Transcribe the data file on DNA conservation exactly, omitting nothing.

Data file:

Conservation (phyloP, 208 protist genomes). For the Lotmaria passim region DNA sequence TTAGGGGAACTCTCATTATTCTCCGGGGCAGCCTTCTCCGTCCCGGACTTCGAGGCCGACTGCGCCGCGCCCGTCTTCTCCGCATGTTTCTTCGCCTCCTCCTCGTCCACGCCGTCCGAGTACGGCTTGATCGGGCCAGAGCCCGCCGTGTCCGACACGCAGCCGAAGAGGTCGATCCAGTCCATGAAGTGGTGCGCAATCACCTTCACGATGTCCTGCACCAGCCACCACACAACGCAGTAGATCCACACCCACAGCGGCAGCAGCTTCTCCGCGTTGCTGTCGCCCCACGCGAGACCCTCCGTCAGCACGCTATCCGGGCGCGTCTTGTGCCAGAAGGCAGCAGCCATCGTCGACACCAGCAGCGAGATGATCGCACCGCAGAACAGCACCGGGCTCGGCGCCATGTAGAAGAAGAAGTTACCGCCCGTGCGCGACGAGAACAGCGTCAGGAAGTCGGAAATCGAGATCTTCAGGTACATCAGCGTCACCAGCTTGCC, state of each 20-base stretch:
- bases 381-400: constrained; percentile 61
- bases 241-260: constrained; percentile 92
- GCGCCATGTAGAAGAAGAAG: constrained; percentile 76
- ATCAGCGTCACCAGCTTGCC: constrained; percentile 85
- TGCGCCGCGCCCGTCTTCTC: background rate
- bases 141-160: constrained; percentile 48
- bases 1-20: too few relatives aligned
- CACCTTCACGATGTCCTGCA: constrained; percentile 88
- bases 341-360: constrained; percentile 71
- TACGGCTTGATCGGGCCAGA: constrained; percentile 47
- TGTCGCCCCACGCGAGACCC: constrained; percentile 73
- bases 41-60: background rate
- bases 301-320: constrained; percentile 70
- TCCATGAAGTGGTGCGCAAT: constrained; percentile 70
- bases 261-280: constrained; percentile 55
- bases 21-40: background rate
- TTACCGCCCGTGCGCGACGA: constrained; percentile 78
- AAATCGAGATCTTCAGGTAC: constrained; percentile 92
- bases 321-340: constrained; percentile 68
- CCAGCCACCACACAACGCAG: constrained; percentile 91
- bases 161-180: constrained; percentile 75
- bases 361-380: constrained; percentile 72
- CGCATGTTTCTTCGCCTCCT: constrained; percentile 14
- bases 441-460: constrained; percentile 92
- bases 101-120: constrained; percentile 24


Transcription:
Conservation (phyloP, 208 protist genomes). For the Lotmaria passim region DNA sequence TTAGGGGAACTCTCATTATTCTCCGGGGCAGCCTTCTCCGTCCCGGACTTCGAGGCCGACTGCGCCGCGCCCGTCTTCTCCGCATGTTTCTTCGCCTCCTCCTCGTCCACGCCGTCCGAGTACGGCTTGATCGGGCCAGAGCCCGCCGTGTCCGACACGCAGCCGAAGAGGTCGATCCAGTCCATGAAGTGGTGCGCAATCACCTTCACGATGTCCTGCACCAGCCACCACACAACGCAGTAGATCCACACCCACAGCGGCAGCAGCTTCTCCGCGTTGCTGTCGCCCCACGCGAGACCCTCCGTCAGCACGCTATCCGGGCGCGTCTTGTGCCAGAAGGCAGCAGCCATCGTCGACACCAGCAGCGAGATGATCGCACCGCAGAACAGCACCGGGCTCGGCGCCATGTAGAAGAAGAAGTTACCGCCCGTGCGCGACGAGAACAGCGTCAGGAAGTCGGAAATCGAGATCTTCAGGTACATCAGCGTCACCAGCTTGCC, state of each 20-base stretch:
- bases 381-400: constrained; percentile 61
- bases 241-260: constrained; percentile 92
- GCGCCATGTAGAAGAAGAAG: constrained; percentile 76
- ATCAGCGTCACCAGCTTGCC: constrained; percentile 85
- TGCGCCGCGCCCGTCTTCTC: background rate
- bases 141-160: constrained; percentile 48
- bases 1-20: too few relatives aligned
- CACCTTCACGATGTCCTGCA: constrained; percentile 88
- bases 341-360: constrained; percentile 71
- TACGGCTTGATCGGGCCAGA: constrained; percentile 47
- TGTCGCCCCACGCGAGACCC: constrained; percentile 73
- bases 41-60: background rate
- bases 301-320: constrained; percentile 70
- TCCATGAAGTGGTGCGCAAT: constrained; percentile 70
- bases 261-280: constrained; percentile 55
- bases 21-40: background rate
- TTACCGCCCGTGCGCGACGA: constrained; percentile 78
- AAATCGAGATCTTCAGGTAC: constrained; percentile 92
- bases 321-340: constrained; percentile 68
- CCAGCCACCACACAACGCAG: constrained; percentile 91
- bases 161-180: constrained; percentile 75
- bases 361-380: constrained; percentile 72
- CGCATGTTTCTTCGCCTCCT: constrained; percentile 14
- bases 441-460: constrained; percentile 92
- bases 101-120: constrained; percentile 24